User Mode Code Integrity (UMCI) restricts what executables can be run based on the signer. UMCI was introduced with the ARM based Windows RT in 2012, however ways of bypassing the signing restrictions were quickly discovered. In 2017 Microsoft introduced a new SKU of Windows 10, the Cloud Edition, better known as Windows 10S. This was the first x86 version of Windows which enabled UMCI by default, in this case to restrict the OS to only running MIcrosoft and Store signed executables for the purposes of security. It turns out that many of the same problems Microsoft had in Windows RT were applicable to Windows 10S and so it was possible to bypass UMCI to execute arbitrary code.
This presentation will describe how Windows 10S is configured, introduce some of the bypasses I’ve discovered including ones which haven’t been fixed and describe how you might go about finding new bypasses.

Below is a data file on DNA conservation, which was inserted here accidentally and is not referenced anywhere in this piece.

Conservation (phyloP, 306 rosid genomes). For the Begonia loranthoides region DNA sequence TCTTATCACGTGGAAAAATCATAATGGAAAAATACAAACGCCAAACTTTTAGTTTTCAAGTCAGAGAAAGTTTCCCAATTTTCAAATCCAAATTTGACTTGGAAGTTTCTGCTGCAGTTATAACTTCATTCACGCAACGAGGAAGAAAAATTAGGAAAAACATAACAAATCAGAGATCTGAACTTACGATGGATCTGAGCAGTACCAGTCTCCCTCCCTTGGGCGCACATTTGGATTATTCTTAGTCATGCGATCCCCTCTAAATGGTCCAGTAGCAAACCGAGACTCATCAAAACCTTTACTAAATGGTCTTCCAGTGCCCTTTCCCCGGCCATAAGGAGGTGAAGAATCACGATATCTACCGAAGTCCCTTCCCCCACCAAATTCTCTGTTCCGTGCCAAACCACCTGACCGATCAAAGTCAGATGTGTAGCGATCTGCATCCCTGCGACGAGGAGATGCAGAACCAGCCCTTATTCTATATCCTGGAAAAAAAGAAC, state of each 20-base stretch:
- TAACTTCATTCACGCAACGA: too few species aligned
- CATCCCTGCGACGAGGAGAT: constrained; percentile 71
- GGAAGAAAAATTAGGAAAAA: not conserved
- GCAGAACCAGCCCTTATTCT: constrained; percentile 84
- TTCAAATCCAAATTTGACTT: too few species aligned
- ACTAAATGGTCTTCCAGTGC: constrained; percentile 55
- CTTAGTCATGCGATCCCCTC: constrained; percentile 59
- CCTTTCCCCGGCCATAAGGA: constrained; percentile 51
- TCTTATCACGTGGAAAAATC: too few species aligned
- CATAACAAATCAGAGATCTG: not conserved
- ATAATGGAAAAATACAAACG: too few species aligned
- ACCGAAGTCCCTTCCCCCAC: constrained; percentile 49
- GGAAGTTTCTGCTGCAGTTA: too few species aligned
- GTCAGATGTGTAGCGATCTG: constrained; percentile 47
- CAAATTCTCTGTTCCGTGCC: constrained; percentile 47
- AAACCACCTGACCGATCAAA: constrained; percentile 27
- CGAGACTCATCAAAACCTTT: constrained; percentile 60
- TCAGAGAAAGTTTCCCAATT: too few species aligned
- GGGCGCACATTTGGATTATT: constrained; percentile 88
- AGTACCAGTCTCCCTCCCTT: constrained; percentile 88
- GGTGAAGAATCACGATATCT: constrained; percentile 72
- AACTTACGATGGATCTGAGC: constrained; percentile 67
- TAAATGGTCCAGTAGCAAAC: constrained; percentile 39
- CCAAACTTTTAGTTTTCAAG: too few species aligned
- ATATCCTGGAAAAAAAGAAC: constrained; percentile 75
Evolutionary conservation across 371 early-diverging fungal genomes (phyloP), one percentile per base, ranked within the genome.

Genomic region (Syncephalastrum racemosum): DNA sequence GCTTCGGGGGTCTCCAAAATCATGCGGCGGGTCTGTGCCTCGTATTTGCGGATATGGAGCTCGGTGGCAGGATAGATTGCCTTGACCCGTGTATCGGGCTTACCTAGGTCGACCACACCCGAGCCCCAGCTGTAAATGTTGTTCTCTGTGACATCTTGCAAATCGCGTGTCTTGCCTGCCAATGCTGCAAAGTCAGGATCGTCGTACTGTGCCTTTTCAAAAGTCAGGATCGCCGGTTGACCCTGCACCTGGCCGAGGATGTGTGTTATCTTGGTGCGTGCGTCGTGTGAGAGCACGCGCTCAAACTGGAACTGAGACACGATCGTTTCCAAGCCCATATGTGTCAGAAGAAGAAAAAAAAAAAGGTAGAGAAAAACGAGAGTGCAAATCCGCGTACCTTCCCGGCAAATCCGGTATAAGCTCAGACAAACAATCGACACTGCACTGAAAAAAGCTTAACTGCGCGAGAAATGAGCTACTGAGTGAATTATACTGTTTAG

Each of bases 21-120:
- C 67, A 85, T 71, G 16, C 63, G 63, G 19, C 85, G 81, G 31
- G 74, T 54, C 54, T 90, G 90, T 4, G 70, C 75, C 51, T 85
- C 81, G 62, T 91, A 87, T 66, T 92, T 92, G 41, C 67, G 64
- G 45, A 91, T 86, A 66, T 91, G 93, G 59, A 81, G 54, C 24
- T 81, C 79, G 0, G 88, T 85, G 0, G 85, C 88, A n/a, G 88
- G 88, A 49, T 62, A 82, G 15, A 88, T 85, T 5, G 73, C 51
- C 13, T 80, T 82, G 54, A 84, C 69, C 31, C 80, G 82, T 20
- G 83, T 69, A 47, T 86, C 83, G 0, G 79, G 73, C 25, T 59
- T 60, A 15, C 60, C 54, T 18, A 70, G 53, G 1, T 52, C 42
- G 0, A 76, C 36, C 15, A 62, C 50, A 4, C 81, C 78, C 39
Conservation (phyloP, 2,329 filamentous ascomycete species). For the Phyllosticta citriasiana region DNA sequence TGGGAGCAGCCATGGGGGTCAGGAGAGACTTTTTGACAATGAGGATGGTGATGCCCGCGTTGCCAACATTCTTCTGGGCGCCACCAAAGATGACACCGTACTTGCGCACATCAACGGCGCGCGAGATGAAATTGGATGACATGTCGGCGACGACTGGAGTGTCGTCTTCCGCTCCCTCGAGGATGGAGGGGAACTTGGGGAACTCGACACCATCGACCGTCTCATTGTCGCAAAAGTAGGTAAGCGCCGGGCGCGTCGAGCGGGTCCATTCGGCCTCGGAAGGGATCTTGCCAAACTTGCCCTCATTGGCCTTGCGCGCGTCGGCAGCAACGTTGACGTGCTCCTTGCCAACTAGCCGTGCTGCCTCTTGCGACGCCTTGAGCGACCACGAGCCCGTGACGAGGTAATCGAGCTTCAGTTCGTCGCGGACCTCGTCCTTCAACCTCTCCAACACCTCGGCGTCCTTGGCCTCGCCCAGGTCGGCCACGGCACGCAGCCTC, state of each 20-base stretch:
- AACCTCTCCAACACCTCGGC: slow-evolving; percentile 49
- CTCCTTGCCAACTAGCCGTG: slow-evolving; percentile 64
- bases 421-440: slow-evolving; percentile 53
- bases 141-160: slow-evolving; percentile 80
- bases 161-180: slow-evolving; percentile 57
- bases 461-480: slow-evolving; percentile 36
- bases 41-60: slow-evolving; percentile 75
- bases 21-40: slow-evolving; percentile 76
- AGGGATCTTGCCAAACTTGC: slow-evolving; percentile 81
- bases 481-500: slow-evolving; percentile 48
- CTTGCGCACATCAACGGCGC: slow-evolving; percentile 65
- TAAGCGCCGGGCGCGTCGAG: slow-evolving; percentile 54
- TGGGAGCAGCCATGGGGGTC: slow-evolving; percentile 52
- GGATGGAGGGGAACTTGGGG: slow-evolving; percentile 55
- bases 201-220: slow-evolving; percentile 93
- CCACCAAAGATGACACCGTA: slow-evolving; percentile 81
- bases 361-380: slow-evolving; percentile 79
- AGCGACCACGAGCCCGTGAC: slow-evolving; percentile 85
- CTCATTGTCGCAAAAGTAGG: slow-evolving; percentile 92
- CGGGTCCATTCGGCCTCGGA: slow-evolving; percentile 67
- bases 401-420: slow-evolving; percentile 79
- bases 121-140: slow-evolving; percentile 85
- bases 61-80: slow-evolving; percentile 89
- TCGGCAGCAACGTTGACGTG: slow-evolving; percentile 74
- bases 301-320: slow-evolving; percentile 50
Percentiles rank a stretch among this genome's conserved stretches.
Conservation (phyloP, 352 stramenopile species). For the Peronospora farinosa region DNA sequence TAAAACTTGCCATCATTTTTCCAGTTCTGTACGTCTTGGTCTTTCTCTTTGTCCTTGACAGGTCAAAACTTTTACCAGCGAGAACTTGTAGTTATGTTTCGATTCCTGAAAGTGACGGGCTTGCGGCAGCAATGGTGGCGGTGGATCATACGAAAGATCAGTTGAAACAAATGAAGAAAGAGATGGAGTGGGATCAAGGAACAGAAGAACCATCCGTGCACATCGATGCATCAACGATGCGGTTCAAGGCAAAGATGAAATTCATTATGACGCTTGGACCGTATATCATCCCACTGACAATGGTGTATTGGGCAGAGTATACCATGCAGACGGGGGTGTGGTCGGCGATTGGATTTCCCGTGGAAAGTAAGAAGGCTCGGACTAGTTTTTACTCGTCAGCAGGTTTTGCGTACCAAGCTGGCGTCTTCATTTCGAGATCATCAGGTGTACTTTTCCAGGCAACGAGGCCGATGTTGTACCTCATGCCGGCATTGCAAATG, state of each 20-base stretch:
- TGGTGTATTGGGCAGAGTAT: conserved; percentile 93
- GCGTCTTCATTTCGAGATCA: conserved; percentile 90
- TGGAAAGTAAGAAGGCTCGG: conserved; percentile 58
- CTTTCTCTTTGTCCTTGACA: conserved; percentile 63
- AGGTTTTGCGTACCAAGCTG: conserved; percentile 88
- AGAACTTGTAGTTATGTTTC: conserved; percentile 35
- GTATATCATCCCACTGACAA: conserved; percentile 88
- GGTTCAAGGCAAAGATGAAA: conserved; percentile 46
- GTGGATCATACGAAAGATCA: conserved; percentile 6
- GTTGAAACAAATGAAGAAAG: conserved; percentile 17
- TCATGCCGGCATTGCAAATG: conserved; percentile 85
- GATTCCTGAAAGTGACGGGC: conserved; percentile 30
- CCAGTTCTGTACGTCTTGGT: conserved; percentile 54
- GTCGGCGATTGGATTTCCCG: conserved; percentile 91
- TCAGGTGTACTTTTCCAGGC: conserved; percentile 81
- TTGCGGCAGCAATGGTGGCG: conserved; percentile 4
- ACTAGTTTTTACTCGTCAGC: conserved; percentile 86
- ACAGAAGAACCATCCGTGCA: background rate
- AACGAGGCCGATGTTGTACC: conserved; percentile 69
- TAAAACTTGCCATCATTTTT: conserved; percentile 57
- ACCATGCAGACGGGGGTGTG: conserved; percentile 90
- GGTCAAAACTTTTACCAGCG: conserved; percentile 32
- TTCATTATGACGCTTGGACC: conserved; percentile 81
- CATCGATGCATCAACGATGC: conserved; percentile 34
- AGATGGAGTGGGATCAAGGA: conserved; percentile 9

James is a security researcher in Google’s Project Zero. He has been involved with computer hardware and software security for over 10 years looking at a range of different platforms and applications. With a great interest in logical vulnerabilities he’s been listed as the #1 researcher for MSRC, as well as being a Pwn2Own and Microsoft Mitigation Bypass bounty winner. He has spoken at a number of security conferences including Black Hat USA, CanSecWest, Bluehat, HITB, and Infiltrate.